China has become a leading writer of international rules for emerging technologies, particularly fifth-generation wireless, as part of a national effort to shape the playing field in its favour. The country is reportedly drafting a medium-term strategy nicknamed “China Standards 2035”, complementing the “Made in China 2025” industrial modernisation plan under which it has cultivated such fields as 5G and artificial intelligence. But as distrust toward Beijing mounts, its growing dominance of the standards discussion risks becoming another source of friction.
China submitted 830 technical documents related to wired communications specifications to the International Telecommunication Union last year, the most of any country and more than the next three — South Korea, the US and Japan — combined, according to an industry group. Such documents serve as a basis for deliberation on new standards, and more papers mean more of a voice. China is the fifth-largest contributor to the ITU’s budget as well. The organisation’s Chinese leader, secretary-general Zhao Houlin, was previously involved in developing telecom standards for the Chinese government and has pledged to step up co-operation with Beijing’s Belt and Road infrastructure initiative. Aside from telecommunications, China was behind 16 of the 65 proposals for new technical committees at the International Organization for Standardization and the International Electrotechnical Commission since 2014, the Japanese Industrial Standards Committee found.
These committees draft specifications for specific fields, with the leader typically hailing from the country that made the proposal. China now also leads the IEC as a whole, as Shu Yinbiao became president in January. The US, alarmed by the prospect of Beijing writing the rules, has moved to decouple Chinese tech companies from American business. Washington last year in effect ordered US companies to stop doing business with Huawei Technologies on security grounds. While the UK and France have begun taking a tougher line on Huawei, such moves cannot entirely eliminate China’s influence in 5G.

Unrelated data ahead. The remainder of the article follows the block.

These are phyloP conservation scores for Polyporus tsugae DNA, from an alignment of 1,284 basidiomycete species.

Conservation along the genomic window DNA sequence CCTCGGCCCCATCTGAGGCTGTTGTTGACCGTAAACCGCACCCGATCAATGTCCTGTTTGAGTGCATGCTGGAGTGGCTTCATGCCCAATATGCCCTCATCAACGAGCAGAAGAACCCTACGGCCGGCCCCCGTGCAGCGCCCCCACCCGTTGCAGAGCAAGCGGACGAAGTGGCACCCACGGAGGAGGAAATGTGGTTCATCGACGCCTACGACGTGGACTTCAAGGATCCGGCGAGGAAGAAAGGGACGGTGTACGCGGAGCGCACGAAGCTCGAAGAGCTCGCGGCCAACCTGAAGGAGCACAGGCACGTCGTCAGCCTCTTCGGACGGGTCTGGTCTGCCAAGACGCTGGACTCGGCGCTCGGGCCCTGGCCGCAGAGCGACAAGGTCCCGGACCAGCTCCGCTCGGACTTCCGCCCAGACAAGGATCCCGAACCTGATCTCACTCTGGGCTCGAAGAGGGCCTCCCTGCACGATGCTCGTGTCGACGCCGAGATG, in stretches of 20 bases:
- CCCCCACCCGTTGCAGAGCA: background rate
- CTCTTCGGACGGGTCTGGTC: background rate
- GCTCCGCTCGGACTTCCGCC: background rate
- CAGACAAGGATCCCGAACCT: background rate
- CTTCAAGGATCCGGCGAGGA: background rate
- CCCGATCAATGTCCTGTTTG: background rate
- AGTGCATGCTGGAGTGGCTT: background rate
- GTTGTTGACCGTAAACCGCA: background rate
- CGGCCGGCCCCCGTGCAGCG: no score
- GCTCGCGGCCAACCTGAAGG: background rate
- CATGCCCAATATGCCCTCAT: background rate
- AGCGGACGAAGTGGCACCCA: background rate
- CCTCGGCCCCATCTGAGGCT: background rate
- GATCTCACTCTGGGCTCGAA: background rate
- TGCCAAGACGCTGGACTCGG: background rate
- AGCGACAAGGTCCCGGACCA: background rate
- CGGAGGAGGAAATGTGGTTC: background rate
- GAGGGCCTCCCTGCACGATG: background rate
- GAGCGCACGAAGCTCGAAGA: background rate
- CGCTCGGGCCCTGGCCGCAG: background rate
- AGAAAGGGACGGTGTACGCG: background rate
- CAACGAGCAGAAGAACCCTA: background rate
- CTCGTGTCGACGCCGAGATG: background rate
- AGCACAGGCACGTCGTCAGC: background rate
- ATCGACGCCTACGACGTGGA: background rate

Huawei is the top filer of standard-essential patents for 5G, according to the Tokyo-based Cyber Creative Institute. It leads in 5G-related contributions to 3GPP, an international organisation that develops telecom standards, beating out European rivals and US-based Qualcomm. The Chinese company — also a trailblazer in 4G — sued Verizon Communications in February, accusing the American wireless carrier of infringing on its patents. “Even if Huawei is blocked from 5G networks, there will be times when companies have to pay it royalties for using patents that have become part of industry standards,” said an attorney well-versed in intellectual property issues.
China could use its sway in standards to undermine economic sanctions. The US Treasury Department took the unusual step in June of allowing companies to exchange technical information with the blacklisted Huawei in the context of developing 5G specifications, out of concern that America could be left out of the process. If China successfully seizes the initiative in standards development, Chinese companies would gain an edge in developing chips and software for 5G-compatible phones, potentially strengthening the country’s competitiveness in areas more significant than just assembling equipment.
That would throw up another hurdle to the US strategy of containing China’s tech influence. The trend has also worried some in Tokyo. “First, China will make its own domestic standards into international standards, then it will export complete Chinese systems that meet” those specifications, said Akira Amari, head of the tax panel of Japan’s ruling Liberal Democratic Party and a major voice in industrial policymaking. Japan is paying particularly close attention to the proposed standards for smart cities that China has submitted to the ISO. Smart cities touch on a broad range of industries including housing and autos, and new rules may affect Japanese businesses. There are also concerns about China gaining access to personal data collected through technologies such as facial recognition